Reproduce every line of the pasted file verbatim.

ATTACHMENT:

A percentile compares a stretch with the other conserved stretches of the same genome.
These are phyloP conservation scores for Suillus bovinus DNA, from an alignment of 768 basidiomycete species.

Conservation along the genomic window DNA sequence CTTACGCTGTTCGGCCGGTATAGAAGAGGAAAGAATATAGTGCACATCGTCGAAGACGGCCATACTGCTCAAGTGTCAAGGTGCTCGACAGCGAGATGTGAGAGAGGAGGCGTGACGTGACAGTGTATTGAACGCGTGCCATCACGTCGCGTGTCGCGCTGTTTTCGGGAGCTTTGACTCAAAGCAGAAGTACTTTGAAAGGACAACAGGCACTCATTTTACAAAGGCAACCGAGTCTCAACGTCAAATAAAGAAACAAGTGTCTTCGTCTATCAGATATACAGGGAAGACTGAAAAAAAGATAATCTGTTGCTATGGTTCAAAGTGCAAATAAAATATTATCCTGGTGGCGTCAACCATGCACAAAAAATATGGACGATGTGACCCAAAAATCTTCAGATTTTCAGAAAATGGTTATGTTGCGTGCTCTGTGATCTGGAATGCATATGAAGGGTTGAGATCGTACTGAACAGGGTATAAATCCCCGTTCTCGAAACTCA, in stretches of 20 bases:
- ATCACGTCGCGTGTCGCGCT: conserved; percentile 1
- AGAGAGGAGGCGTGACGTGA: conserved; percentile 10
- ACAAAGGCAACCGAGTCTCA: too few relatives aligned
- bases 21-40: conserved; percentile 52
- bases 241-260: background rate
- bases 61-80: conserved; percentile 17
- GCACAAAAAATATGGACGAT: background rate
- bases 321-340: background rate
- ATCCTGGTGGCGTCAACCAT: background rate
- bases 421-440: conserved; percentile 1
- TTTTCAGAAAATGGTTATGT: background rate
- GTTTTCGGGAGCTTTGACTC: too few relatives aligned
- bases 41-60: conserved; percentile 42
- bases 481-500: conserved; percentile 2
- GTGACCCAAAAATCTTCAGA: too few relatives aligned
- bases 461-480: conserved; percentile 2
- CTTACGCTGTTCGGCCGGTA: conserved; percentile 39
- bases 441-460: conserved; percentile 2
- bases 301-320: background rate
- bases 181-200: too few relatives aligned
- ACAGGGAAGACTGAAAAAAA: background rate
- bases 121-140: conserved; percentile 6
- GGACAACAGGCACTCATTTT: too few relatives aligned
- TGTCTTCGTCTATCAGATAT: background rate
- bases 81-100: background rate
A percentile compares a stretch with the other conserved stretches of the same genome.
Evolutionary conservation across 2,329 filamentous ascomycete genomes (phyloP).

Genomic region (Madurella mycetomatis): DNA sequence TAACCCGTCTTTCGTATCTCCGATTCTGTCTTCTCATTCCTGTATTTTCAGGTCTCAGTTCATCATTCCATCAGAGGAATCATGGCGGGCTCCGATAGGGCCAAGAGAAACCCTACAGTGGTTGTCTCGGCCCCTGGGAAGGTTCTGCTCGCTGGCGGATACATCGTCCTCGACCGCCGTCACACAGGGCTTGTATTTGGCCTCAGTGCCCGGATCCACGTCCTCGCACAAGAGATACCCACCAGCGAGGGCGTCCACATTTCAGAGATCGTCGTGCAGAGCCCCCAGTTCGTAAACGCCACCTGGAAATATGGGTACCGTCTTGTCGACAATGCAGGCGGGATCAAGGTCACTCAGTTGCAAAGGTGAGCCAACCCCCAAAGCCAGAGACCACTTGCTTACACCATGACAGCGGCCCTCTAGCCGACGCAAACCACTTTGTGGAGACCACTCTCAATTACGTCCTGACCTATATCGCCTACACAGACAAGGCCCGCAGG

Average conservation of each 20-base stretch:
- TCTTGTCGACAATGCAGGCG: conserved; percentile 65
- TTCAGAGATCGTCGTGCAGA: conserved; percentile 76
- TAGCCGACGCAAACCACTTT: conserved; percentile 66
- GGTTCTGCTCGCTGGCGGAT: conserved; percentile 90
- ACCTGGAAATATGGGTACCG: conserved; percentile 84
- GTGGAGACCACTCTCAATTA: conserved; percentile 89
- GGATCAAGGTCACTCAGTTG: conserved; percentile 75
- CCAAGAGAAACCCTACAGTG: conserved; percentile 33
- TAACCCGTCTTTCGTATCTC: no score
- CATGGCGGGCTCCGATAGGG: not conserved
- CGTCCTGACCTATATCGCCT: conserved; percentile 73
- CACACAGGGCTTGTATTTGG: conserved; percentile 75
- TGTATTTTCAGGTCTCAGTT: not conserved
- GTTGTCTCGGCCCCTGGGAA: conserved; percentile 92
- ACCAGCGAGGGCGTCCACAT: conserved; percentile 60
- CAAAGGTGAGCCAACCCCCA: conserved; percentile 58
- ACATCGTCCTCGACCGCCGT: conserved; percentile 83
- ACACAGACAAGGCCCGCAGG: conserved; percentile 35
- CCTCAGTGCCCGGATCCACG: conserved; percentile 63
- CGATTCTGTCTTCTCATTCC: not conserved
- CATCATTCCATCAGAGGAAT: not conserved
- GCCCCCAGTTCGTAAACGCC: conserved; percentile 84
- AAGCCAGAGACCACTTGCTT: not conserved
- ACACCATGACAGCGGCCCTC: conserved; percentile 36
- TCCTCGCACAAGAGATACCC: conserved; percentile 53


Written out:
A percentile compares a stretch with the other conserved stretches of the same genome.
These are phyloP conservation scores for Suillus bovinus DNA, from an alignment of 768 basidiomycete species.

Conservation along the genomic window DNA sequence CTTACGCTGTTCGGCCGGTATAGAAGAGGAAAGAATATAGTGCACATCGTCGAAGACGGCCATACTGCTCAAGTGTCAAGGTGCTCGACAGCGAGATGTGAGAGAGGAGGCGTGACGTGACAGTGTATTGAACGCGTGCCATCACGTCGCGTGTCGCGCTGTTTTCGGGAGCTTTGACTCAAAGCAGAAGTACTTTGAAAGGACAACAGGCACTCATTTTACAAAGGCAACCGAGTCTCAACGTCAAATAAAGAAACAAGTGTCTTCGTCTATCAGATATACAGGGAAGACTGAAAAAAAGATAATCTGTTGCTATGGTTCAAAGTGCAAATAAAATATTATCCTGGTGGCGTCAACCATGCACAAAAAATATGGACGATGTGACCCAAAAATCTTCAGATTTTCAGAAAATGGTTATGTTGCGTGCTCTGTGATCTGGAATGCATATGAAGGGTTGAGATCGTACTGAACAGGGTATAAATCCCCGTTCTCGAAACTCA, in stretches of 20 bases:
- ATCACGTCGCGTGTCGCGCT: conserved; percentile 1
- AGAGAGGAGGCGTGACGTGA: conserved; percentile 10
- ACAAAGGCAACCGAGTCTCA: too few relatives aligned
- bases 21-40: conserved; percentile 52
- bases 241-260: background rate
- bases 61-80: conserved; percentile 17
- GCACAAAAAATATGGACGAT: background rate
- bases 321-340: background rate
- ATCCTGGTGGCGTCAACCAT: background rate
- bases 421-440: conserved; percentile 1
- TTTTCAGAAAATGGTTATGT: background rate
- GTTTTCGGGAGCTTTGACTC: too few relatives aligned
- bases 41-60: conserved; percentile 42
- bases 481-500: conserved; percentile 2
- GTGACCCAAAAATCTTCAGA: too few relatives aligned
- bases 461-480: conserved; percentile 2
- CTTACGCTGTTCGGCCGGTA: conserved; percentile 39
- bases 441-460: conserved; percentile 2
- bases 301-320: background rate
- bases 181-200: too few relatives aligned
- ACAGGGAAGACTGAAAAAAA: background rate
- bases 121-140: conserved; percentile 6
- GGACAACAGGCACTCATTTT: too few relatives aligned
- TGTCTTCGTCTATCAGATAT: background rate
- bases 81-100: background rate
A percentile compares a stretch with the other conserved stretches of the same genome.
Evolutionary conservation across 2,329 filamentous ascomycete genomes (phyloP).

Genomic region (Madurella mycetomatis): DNA sequence TAACCCGTCTTTCGTATCTCCGATTCTGTCTTCTCATTCCTGTATTTTCAGGTCTCAGTTCATCATTCCATCAGAGGAATCATGGCGGGCTCCGATAGGGCCAAGAGAAACCCTACAGTGGTTGTCTCGGCCCCTGGGAAGGTTCTGCTCGCTGGCGGATACATCGTCCTCGACCGCCGTCACACAGGGCTTGTATTTGGCCTCAGTGCCCGGATCCACGTCCTCGCACAAGAGATACCCACCAGCGAGGGCGTCCACATTTCAGAGATCGTCGTGCAGAGCCCCCAGTTCGTAAACGCCACCTGGAAATATGGGTACCGTCTTGTCGACAATGCAGGCGGGATCAAGGTCACTCAGTTGCAAAGGTGAGCCAACCCCCAAAGCCAGAGACCACTTGCTTACACCATGACAGCGGCCCTCTAGCCGACGCAAACCACTTTGTGGAGACCACTCTCAATTACGTCCTGACCTATATCGCCTACACAGACAAGGCCCGCAGG

Average conservation of each 20-base stretch:
- TCTTGTCGACAATGCAGGCG: conserved; percentile 65
- TTCAGAGATCGTCGTGCAGA: conserved; percentile 76
- TAGCCGACGCAAACCACTTT: conserved; percentile 66
- GGTTCTGCTCGCTGGCGGAT: conserved; percentile 90
- ACCTGGAAATATGGGTACCG: conserved; percentile 84
- GTGGAGACCACTCTCAATTA: conserved; percentile 89
- GGATCAAGGTCACTCAGTTG: conserved; percentile 75
- CCAAGAGAAACCCTACAGTG: conserved; percentile 33
- TAACCCGTCTTTCGTATCTC: no score
- CATGGCGGGCTCCGATAGGG: not conserved
- CGTCCTGACCTATATCGCCT: conserved; percentile 73
- CACACAGGGCTTGTATTTGG: conserved; percentile 75
- TGTATTTTCAGGTCTCAGTT: not conserved
- GTTGTCTCGGCCCCTGGGAA: conserved; percentile 92
- ACCAGCGAGGGCGTCCACAT: conserved; percentile 60
- CAAAGGTGAGCCAACCCCCA: conserved; percentile 58
- ACATCGTCCTCGACCGCCGT: conserved; percentile 83
- ACACAGACAAGGCCCGCAGG: conserved; percentile 35
- CCTCAGTGCCCGGATCCACG: conserved; percentile 63
- CGATTCTGTCTTCTCATTCC: not conserved
- CATCATTCCATCAGAGGAAT: not conserved
- GCCCCCAGTTCGTAAACGCC: conserved; percentile 84
- AAGCCAGAGACCACTTGCTT: not conserved
- ACACCATGACAGCGGCCCTC: conserved; percentile 36
- TCCTCGCACAAGAGATACCC: conserved; percentile 53